Shop Talk: 2021-04-12

The Recording

The Panelists

  • Kevin Feasel
  • Mike Chrestensen

Notes: Questions and Topics

Questions of Critical Importance

Tonight’s episode was a fun topic where I essentially gave a survey but without collecting responses. Because that’s how I roll. Here were the questions (including a couple I didn’t ask), along with my original answers.

  • Best Named SQL feature: Hekaton was, at least until marketing got in the way and made it In-Memory OLTP.
  • Worst Named SQL feature: The timestamp data type.  As a runner-up, Azure Data Studio.
  • SQL Feature Most Likely To Have Been Named By Marketing: Always On Availability Groups.  Or maybe AlwaysOn.  I think it might have been Always-On at one point as well, but don’t recall.
  • Most Accurately Named SQL Feature: I want jokingly to say “Priority boost” here.  On the plus side, most features are named clearly enough, even if sometimes they take away nice names and give them marketing-heavy names.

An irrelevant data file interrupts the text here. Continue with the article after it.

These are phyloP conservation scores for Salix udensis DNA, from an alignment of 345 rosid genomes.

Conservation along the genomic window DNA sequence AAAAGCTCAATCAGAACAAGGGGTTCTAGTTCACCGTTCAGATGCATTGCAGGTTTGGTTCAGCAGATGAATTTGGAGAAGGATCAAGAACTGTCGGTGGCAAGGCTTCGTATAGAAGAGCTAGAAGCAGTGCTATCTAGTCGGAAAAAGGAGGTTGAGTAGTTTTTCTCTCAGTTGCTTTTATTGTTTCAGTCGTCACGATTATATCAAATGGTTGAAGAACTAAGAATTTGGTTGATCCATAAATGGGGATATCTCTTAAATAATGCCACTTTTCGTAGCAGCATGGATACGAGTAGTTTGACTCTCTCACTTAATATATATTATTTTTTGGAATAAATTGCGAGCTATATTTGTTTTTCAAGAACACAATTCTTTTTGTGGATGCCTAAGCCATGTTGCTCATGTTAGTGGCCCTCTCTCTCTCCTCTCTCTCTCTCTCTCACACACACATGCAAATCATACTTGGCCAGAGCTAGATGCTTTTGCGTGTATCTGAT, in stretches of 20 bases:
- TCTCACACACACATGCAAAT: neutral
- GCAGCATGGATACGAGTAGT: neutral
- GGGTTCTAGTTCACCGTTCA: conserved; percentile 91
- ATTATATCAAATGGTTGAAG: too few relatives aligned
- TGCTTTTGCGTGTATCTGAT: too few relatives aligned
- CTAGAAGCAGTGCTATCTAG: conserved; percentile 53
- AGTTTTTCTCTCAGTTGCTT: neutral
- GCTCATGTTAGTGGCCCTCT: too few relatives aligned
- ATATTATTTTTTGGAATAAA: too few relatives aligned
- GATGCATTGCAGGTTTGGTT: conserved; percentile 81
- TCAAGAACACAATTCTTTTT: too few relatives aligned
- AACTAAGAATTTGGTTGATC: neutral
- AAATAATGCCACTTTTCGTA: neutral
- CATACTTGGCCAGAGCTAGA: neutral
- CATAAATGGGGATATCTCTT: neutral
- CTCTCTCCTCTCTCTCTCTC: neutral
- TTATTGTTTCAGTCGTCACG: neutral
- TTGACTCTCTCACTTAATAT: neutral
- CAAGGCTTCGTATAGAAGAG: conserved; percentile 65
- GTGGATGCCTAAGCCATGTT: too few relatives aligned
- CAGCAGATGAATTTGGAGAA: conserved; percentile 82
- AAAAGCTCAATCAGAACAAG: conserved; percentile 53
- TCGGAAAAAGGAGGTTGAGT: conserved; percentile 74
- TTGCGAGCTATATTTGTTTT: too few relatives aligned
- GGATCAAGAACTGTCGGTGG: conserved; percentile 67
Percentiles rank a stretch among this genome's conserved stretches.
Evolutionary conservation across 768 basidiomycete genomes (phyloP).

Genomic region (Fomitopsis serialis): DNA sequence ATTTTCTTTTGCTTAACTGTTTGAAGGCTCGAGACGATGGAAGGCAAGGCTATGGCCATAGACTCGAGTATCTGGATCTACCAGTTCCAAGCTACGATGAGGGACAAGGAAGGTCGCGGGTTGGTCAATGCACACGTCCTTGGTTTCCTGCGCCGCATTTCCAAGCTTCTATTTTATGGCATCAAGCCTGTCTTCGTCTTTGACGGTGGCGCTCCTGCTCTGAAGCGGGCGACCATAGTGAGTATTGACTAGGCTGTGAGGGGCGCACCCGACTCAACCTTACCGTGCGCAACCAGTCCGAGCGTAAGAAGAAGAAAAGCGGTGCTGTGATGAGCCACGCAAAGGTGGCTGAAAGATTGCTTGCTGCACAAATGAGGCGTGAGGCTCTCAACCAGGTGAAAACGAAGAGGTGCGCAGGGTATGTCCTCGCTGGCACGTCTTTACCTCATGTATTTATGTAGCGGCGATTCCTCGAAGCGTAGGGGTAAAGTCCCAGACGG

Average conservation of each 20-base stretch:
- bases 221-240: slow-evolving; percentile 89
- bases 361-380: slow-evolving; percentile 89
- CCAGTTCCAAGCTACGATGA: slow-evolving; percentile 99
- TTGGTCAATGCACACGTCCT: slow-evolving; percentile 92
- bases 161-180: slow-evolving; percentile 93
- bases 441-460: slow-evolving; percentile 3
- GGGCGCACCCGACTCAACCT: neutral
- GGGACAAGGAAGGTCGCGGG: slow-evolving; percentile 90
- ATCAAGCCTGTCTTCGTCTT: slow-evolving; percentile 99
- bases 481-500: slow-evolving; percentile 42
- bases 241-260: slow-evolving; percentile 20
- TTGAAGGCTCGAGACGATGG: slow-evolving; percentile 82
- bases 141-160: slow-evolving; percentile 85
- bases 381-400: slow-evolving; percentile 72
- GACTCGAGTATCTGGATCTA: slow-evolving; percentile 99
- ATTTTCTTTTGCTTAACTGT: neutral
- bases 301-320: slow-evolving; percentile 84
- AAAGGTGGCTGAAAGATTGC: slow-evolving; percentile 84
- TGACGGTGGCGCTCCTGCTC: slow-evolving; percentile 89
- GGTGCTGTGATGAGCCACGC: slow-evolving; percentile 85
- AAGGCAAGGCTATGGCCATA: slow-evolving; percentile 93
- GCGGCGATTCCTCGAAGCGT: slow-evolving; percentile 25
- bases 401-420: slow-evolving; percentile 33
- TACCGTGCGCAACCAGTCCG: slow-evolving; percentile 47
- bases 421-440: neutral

• Least Accurately Named SQL Feature: The timestamp data type.  As a runner-up, Azure Data Studio.
  • SQL Feature That Should Throw A Hard 24 Error If You Try to Use It In A New Project (But Continue To Work For All Your Existing Crap): Non-schemabound table-valued functions
  • SQL Feature That Just Needs A Little Love to Be Great: If this was 2010, I would have said Service Broker.  Right now, PolyBase.
  • SQL Feature That Can Never Be Great Even With Barry White Levels of Love: CLR strict security.
  • Best SQL Feature: Metadata is also described in terms of SQL.
  • Suckiest SQL Feature: Stretch DB is too easy.  CLR strict security could be on here, but I’ll pick something different:  SSIS scale-out.  It’s a half-hearted attempt to say that SSIS scales.
  • Surprisingly Useful SQL Feature: Batch mode processing.  To clarify, the surprising part is just how often batch mode processing can speed things up.
  • Surprisingly Useless SQL Feature: Temporal tables.  I think they tried to solve two problems at once and ended up providing a halfway-viable solution to each, but not a complete solution to either. A bit of that Barry White love could fix this.
  • SQL Feature I’ll Probably Never Use But I Like That It Exists: Query Store plan forcing for cursors.  It’s easy to dunk on cursors and performance, but I appreciate that they were able to figure this out.

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